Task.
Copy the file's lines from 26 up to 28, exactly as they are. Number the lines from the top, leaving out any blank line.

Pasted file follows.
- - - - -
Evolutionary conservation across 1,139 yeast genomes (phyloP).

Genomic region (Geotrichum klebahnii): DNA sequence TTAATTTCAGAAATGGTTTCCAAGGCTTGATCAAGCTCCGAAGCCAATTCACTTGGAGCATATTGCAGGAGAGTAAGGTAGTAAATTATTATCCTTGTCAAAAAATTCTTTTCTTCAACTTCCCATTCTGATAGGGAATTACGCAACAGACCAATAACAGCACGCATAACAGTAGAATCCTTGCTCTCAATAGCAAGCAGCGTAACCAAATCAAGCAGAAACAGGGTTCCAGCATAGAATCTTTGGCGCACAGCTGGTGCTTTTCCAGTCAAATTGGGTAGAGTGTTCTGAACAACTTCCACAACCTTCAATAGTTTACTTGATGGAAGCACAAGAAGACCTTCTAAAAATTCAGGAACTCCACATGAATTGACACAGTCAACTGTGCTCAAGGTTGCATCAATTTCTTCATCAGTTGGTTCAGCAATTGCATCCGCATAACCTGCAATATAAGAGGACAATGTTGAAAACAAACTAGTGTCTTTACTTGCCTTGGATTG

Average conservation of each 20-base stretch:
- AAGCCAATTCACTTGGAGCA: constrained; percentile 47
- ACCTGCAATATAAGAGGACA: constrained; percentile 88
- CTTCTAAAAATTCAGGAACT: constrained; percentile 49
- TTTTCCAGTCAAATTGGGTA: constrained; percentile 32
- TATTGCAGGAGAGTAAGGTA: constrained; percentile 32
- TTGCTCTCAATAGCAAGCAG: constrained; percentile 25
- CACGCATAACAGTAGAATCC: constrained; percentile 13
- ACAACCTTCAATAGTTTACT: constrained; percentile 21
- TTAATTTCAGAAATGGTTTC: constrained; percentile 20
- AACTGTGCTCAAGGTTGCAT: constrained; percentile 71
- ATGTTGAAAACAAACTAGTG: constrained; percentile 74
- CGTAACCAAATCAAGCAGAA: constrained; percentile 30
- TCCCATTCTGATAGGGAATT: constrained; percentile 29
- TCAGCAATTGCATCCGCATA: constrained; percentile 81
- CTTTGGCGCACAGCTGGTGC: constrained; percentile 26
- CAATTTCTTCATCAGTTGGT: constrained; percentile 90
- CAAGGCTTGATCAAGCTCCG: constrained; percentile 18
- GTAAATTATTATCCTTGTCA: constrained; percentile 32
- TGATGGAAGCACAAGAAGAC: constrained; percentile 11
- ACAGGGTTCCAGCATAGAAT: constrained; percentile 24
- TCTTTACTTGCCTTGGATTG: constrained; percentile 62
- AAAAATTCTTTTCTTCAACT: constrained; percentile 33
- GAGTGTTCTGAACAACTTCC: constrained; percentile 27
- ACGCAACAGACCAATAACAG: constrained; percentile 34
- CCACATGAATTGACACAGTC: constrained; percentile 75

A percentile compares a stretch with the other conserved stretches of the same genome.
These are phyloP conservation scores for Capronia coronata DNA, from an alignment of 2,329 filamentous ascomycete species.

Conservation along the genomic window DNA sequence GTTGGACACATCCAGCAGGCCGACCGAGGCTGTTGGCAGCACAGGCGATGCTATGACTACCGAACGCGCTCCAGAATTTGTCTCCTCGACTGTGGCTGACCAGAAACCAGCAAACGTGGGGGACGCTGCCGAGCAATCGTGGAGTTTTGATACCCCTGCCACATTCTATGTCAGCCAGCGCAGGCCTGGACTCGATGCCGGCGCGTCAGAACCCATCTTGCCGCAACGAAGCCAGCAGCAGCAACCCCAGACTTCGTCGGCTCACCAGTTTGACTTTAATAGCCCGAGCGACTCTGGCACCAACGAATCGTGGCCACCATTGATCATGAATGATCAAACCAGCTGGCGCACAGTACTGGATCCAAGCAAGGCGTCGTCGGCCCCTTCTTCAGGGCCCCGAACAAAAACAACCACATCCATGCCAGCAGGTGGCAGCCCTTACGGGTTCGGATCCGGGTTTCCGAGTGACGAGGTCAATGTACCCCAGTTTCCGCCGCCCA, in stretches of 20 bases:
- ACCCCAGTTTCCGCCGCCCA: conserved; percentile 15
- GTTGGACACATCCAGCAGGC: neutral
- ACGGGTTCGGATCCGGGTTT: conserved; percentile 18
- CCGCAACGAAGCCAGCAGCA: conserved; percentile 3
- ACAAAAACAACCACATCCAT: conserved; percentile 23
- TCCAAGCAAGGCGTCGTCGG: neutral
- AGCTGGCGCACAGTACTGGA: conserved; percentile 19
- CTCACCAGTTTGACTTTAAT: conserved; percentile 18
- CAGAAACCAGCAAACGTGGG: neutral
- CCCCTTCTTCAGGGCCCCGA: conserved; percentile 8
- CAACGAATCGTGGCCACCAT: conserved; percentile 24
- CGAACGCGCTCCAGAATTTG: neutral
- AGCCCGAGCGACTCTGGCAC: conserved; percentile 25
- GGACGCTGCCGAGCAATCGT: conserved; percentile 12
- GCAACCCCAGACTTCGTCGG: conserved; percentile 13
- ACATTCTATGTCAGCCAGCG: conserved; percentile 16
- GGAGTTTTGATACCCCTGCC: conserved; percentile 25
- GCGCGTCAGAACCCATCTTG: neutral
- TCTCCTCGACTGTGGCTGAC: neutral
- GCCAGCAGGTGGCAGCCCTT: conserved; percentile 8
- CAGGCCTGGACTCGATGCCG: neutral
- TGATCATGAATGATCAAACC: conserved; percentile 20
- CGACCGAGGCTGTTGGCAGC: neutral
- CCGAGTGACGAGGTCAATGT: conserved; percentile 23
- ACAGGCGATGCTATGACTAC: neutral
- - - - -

- GAGTGTTCTGAACAACTTCC: constrained; percentile 27
- ACGCAACAGACCAATAACAG: constrained; percentile 34
- CCACATGAATTGACACAGTC: constrained; percentile 75